, x1x2, . . . , x1xd, . . . , xd−1xd︸ ︷︷ ︸cross terms

    ).

    26 / 94

  • Quadratic expansion

    Quadratic function f : R→ R

    f(x) = ax2 + bx+ c, x ∈ R,

    for a, b, c ∈ R.

    This can be written as a linear function of φ(x), where

    φ(x) := (1, x, x2),

    sincef(x) = wTφ(x)

    where w = (c, b, a).

    For multivariate quadratic function f : Rd → R, use

    φ(x) := (1, x1, . . . , xd︸ ︷︷ ︸linear terms

    , x21, . . . , x2d︸ ︷︷ ︸

    squared terms

    , x1x2, . . . , x1xd, . . . , xd−1xd︸ ︷︷ ︸cross terms

    ).

    26 / 94

  • Affine expansion and “Old Faithful”

    Woodward needed an affine expansion for “Old Faithful” data:

    φ(x) := (1, x).

    0 1 2 3 4 5 6

    duration of last eruption

    0

    20

    40

    60

    80

    100

    tim

    e u

    ntil n

    ext eru

    ption

    affine function

    Affine function fa,b : R→ R for a, b ∈ R,

    fa,b(x) = a+ bx,

    is a linear function fw of φ(x) for w = (a, b).

    (This easily generalizes to multivariate affine functions.)

    27 / 94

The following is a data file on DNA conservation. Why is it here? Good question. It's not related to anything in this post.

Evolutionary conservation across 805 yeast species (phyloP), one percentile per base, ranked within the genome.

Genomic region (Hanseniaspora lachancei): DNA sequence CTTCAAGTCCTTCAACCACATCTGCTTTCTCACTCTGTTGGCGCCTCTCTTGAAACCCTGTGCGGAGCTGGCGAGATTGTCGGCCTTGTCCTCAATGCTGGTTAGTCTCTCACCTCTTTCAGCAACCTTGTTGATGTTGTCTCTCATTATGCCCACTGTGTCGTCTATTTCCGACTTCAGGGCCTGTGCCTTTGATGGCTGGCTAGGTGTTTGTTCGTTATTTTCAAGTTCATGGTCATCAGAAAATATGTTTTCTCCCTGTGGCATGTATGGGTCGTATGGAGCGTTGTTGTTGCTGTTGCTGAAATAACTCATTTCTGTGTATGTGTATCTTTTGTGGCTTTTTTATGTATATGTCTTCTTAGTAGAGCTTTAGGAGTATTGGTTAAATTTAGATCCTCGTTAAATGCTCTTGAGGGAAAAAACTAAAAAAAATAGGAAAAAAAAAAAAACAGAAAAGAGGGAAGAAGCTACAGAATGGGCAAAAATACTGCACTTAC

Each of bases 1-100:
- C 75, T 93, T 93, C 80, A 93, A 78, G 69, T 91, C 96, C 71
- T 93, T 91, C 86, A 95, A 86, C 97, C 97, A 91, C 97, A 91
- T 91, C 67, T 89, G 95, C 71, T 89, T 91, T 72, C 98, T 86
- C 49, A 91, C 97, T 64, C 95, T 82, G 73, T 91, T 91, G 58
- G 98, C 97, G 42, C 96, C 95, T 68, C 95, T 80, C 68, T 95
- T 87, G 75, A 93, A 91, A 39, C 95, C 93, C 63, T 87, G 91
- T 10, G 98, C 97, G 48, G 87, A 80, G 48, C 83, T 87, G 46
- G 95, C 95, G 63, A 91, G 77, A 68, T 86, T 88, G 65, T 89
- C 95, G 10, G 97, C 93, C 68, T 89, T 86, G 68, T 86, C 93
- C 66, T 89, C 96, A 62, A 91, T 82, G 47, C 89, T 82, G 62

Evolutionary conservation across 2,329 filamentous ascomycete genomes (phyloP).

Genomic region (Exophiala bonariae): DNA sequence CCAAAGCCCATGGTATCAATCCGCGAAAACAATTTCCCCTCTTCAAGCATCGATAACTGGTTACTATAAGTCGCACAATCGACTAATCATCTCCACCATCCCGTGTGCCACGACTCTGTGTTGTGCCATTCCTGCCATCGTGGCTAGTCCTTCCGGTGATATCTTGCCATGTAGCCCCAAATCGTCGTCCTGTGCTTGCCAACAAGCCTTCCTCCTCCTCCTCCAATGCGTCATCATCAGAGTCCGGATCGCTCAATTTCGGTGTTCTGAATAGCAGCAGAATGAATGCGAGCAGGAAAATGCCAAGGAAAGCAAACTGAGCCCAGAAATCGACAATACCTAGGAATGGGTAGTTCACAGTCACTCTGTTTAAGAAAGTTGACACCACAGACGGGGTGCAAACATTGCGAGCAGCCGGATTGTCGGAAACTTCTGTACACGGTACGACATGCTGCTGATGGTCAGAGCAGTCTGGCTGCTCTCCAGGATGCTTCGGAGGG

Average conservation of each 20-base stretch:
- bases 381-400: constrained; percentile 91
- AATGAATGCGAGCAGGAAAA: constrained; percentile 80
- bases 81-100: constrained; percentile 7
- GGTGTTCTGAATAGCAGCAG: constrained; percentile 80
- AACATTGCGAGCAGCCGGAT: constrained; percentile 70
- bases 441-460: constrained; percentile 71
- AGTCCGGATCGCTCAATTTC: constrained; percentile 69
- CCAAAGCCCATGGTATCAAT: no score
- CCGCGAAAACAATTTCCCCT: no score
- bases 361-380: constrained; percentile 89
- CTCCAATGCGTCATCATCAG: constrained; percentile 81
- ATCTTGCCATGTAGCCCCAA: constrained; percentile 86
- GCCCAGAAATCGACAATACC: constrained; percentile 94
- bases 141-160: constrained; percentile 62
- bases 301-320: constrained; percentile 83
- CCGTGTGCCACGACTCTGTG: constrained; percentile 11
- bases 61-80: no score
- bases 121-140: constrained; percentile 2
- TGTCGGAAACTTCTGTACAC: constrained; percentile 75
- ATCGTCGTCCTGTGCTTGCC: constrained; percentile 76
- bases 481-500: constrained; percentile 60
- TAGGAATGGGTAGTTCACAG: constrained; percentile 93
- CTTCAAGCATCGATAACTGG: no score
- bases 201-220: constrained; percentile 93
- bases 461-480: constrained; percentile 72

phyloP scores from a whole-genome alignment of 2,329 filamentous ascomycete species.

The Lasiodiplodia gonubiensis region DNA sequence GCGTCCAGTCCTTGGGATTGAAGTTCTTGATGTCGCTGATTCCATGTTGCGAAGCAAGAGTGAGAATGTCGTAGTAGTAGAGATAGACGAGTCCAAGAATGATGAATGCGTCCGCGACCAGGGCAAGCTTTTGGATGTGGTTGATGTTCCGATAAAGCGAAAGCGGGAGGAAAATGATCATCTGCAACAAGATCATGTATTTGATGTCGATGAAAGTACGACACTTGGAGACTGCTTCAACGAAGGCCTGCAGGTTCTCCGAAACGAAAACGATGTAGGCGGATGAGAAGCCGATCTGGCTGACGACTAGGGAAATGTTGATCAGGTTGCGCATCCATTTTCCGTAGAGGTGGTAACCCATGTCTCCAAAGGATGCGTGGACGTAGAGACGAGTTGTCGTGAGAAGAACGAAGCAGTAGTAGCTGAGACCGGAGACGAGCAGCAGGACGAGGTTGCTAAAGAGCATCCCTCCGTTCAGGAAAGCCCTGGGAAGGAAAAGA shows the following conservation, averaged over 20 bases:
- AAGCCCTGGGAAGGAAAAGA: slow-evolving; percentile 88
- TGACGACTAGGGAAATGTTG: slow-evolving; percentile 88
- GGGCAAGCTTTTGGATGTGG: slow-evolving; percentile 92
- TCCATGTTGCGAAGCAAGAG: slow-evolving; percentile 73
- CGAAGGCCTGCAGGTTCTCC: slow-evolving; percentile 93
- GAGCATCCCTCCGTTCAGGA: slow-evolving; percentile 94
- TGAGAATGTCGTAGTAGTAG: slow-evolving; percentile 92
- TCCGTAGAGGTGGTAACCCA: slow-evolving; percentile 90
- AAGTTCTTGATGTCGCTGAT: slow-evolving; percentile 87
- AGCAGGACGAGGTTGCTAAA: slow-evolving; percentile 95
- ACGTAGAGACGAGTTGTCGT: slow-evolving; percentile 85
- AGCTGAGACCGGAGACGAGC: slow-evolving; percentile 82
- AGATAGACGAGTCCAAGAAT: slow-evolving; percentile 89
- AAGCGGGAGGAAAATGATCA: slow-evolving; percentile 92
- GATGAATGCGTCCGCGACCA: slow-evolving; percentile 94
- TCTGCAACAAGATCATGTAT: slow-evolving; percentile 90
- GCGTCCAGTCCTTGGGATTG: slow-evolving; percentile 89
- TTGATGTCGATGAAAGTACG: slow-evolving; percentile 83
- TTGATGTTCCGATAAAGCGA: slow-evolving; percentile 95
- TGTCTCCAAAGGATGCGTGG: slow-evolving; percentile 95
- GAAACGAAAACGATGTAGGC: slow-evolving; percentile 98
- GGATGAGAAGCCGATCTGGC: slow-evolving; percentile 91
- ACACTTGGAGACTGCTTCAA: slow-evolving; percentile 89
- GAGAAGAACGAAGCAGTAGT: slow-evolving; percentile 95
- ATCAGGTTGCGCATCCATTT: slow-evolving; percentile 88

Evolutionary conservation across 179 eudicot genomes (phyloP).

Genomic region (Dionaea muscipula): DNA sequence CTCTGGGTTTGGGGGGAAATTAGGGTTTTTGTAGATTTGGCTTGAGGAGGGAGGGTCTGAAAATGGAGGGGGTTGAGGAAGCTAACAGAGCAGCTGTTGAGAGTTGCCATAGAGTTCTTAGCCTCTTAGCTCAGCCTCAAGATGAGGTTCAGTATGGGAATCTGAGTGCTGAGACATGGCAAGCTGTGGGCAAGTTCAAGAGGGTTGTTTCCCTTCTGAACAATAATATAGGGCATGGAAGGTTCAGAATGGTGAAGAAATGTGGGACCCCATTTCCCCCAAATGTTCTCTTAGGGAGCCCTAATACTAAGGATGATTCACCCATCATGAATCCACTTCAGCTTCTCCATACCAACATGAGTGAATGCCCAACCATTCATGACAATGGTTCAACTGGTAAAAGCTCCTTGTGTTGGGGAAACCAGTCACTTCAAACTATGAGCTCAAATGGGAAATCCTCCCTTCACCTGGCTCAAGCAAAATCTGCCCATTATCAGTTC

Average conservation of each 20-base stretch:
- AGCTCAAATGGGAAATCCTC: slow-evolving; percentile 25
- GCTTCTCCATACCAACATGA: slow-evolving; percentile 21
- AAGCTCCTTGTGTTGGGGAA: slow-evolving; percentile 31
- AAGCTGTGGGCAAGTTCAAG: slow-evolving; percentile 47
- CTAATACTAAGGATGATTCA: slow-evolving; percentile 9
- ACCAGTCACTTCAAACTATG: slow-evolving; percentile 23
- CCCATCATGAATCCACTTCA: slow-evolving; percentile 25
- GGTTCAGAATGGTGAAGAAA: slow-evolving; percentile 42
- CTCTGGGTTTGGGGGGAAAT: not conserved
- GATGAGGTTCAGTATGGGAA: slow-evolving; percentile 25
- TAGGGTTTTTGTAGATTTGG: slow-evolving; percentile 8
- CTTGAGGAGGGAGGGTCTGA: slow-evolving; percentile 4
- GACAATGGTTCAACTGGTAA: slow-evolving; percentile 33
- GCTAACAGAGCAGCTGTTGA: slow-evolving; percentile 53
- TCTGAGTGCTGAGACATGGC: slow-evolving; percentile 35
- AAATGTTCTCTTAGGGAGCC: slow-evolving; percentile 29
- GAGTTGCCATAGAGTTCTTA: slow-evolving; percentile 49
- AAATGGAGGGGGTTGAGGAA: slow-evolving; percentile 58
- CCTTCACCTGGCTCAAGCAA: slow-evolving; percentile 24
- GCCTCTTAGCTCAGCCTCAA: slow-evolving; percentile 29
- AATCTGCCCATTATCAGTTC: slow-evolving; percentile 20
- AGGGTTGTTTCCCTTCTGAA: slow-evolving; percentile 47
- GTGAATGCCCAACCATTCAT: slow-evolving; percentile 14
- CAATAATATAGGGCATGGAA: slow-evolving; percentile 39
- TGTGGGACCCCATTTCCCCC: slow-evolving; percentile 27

• Affine expansion and “Old Faithful”

    Woodward needed an affine expansion for “Old Faithful” data:

    φ(x) := (1, x).

    0 1 2 3 4 5 6

    duration of last eruption

    0

    20

    40

    60

    80

    100

    tim

    e u

    ntil next eru

    ption

    affine function

    Affine function fa,b : R→ R for a, b ∈ R,

    fa,b(x) = a+ bx,

    is a linear function fw of φ(x) for w = (a, b).

    (This easily generalizes to multivariate affine functions.)

    27 / 94

  • Final remarks on features

    I “Feature engineering” can drastically change the power of a model.

    I Some people consider it messy, unprincipled, pure “trial-and-error”.

    I Deep learning is somewhat touted as removing some of this, but it doesn’tdo so completely (e.g., took a lot of work to come up with the“convolutional neural network” (side question, who came up with that?)).

    28 / 94

  • 8. Statistical view of least squares; maximum likelihood